Mountaineers fail to overcome mistakes, fall 30-24 to Maryland

(Neal Brown postgame press conference)

COLLEGE PARK, Md. — Desperately seeking a road win after failing to earn one last season, West Virginia repeatedly stubbed its toe in Saturday’s 30-24 season-opening loss at Maryland.

The Mountaineers finished with four turnovers, none more important than their final one — a Jarret Doege pass intercepted by Terrapins’ defensive back Jakorian Bennett for a touchback with 8:16 remaining.

“The biggest statistic in football that tells whether you win or lose is turnovers and we had four that led directly to ten points, and they had zero,” said West Virginia head coach Neal Brown, who fell to 11-12 in his WVU tenure. “It’s not overly complicated. It’s that simple.”

Bennett’s interception came on a second-and-10 play from the Maryland 13-yard line and WVU facing a 23-21 deficit.

The Terrapins (1-0) capitalized when quarterback Taulia Tagovailoa found Rakim Jarrett for a 60-yard touchdown pass and a 30-21 advantage with 6:25 remaining.

The Mountaineers (0-1) got into the red zone on their ensuing sequence and produced their only points of the second half on Casey Legg’s 24-yard field goal.

Needing to force a three-and-out to get the ball back and have a chance to go ahead, West Virginia allowed Tagovailoa to run for 4 yards on third-and-3, which effectively ended the contest. Tayvon Fleet-Davis’ 53-yard run two plays later sealed the verdict.

“They ran 80 snaps, we ran 62 and we got tired,” Brown said. “Depth is an issue for us and we said that in the preseason. They wore us down.”

Maryland trailed 21-20 at halftime, but went on top for good when Joseph Petrino made a 26-yard field goal with 9:16 remaining.

Winston Wright returned the ensuing kickoff 48 yards to give the Mountaineers good field position, and Doege found Sam James for 39 yards before the costly interception.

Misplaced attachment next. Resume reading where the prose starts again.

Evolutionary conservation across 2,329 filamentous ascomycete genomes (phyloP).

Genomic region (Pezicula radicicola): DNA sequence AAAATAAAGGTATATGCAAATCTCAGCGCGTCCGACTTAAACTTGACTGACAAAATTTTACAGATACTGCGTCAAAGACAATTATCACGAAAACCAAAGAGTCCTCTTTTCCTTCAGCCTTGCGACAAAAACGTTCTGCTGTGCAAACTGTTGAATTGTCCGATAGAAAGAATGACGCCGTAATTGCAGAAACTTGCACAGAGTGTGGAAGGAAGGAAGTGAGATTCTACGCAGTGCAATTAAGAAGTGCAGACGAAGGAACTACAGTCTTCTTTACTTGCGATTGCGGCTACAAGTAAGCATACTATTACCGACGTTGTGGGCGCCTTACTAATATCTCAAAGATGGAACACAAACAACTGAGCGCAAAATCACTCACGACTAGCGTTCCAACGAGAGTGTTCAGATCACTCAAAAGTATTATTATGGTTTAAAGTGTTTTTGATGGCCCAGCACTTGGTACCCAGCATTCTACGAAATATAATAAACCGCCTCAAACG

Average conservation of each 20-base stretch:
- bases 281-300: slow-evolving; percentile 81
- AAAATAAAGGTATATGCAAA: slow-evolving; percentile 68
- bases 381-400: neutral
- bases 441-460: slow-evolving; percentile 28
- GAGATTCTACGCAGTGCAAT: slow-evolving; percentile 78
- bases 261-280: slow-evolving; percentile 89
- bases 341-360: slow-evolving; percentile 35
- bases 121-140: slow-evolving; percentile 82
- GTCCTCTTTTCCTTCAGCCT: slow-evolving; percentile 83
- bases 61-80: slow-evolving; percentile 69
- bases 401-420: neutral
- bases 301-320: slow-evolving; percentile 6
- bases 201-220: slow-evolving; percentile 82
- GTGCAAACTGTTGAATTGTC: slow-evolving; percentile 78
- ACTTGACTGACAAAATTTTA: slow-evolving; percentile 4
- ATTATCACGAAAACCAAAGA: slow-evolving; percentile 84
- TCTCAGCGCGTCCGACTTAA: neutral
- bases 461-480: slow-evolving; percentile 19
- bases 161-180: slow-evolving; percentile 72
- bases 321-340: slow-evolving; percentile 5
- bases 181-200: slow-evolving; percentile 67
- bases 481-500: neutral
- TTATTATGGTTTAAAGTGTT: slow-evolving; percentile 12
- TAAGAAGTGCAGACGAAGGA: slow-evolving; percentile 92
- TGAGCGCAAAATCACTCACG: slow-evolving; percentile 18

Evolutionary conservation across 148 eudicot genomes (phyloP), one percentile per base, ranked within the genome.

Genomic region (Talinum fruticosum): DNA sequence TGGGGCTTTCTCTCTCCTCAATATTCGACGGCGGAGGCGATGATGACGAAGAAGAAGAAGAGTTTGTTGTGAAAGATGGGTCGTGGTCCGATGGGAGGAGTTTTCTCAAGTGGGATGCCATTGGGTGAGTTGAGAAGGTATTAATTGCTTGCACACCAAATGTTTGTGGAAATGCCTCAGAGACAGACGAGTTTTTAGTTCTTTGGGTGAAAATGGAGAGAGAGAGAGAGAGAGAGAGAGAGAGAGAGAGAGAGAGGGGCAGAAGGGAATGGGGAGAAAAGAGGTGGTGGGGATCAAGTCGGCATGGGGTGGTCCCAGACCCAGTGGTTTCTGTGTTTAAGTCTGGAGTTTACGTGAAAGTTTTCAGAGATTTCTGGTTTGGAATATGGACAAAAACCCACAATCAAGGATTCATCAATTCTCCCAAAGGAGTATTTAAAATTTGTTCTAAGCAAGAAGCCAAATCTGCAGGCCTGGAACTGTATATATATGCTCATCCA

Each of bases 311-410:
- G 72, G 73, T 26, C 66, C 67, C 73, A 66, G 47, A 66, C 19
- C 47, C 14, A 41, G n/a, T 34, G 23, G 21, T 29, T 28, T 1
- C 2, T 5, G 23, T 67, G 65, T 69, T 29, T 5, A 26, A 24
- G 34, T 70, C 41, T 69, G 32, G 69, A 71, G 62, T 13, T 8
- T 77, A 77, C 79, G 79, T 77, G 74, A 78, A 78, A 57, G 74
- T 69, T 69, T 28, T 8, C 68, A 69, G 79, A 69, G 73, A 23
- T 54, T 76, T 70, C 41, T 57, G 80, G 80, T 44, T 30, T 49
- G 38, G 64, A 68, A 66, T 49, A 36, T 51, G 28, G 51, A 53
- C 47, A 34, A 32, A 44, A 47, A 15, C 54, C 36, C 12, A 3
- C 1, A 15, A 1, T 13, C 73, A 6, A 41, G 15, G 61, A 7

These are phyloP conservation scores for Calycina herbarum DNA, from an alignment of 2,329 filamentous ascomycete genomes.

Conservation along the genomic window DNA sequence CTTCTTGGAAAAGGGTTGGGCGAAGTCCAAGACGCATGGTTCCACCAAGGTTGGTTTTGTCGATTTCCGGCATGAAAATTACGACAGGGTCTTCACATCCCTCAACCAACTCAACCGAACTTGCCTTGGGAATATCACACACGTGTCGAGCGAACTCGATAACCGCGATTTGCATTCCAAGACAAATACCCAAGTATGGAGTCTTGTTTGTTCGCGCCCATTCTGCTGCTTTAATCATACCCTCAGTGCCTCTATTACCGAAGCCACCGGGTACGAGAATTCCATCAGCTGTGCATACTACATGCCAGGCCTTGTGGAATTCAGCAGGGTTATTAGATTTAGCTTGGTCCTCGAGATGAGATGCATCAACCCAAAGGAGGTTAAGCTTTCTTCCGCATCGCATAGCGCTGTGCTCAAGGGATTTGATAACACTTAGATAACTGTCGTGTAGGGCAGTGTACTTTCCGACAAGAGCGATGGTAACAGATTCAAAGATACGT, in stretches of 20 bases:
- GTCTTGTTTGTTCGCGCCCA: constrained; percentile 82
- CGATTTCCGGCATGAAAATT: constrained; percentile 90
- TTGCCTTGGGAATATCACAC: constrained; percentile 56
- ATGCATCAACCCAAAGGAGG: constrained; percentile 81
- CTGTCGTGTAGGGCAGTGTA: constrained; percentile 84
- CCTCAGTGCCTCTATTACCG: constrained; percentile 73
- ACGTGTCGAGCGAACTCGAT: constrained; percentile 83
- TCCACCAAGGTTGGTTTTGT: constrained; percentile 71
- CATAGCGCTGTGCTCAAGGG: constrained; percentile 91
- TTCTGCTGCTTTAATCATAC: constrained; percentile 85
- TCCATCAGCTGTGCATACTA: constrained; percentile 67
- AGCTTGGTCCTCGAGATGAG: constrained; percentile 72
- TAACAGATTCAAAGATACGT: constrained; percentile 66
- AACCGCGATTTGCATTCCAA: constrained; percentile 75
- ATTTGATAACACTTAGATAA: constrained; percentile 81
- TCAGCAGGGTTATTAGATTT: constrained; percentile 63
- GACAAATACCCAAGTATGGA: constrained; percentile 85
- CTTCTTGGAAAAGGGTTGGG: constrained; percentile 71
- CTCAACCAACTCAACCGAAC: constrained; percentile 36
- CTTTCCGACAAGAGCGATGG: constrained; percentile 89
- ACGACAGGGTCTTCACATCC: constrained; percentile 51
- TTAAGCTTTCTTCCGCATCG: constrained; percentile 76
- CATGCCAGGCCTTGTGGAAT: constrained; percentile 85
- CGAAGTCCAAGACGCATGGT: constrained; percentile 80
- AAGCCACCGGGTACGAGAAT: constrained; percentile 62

It marked another squandered opportunity for West Virginia, which lost out on several chances to add to a 21-20 lead in the third quarter.

Despite holding Maryland to 26 yards and no first downs in the third, WVU was unable to take advantage.

The Mountaineers punted on their first three series of the second half, and on the fourth, Leddie Brown lost a fumble after being stopped for no gain on third-and-1 from the Terps’ 34. The recovery by Maryland’s Lawtez Rogers prevented West Virginia from trying to convert on fourth down.

“The fumble was just as big [as the other three turnovers],” Brown said. “We were going to be short, but we were going to run it on fourth down and go with two chances to get a yard.”

It appeared a shootout was in store at the start, with the two teams combining for five touchdowns and six scoring drives on the first eight series.

Petrino’s 45-yard field goal gave UM an early 3-0 lead, but WVU responded with a 78-yard drive that was capped by Doege’s 20-yard swing pass to Brown for a touchdown.

The lead was short-lived, however, as Tagovailoa found Dontay Demus for a 66-yard touchdown pass on the third play of the ensuing series. Demus got behind cornerback Daryl Porter, who was making his first college start.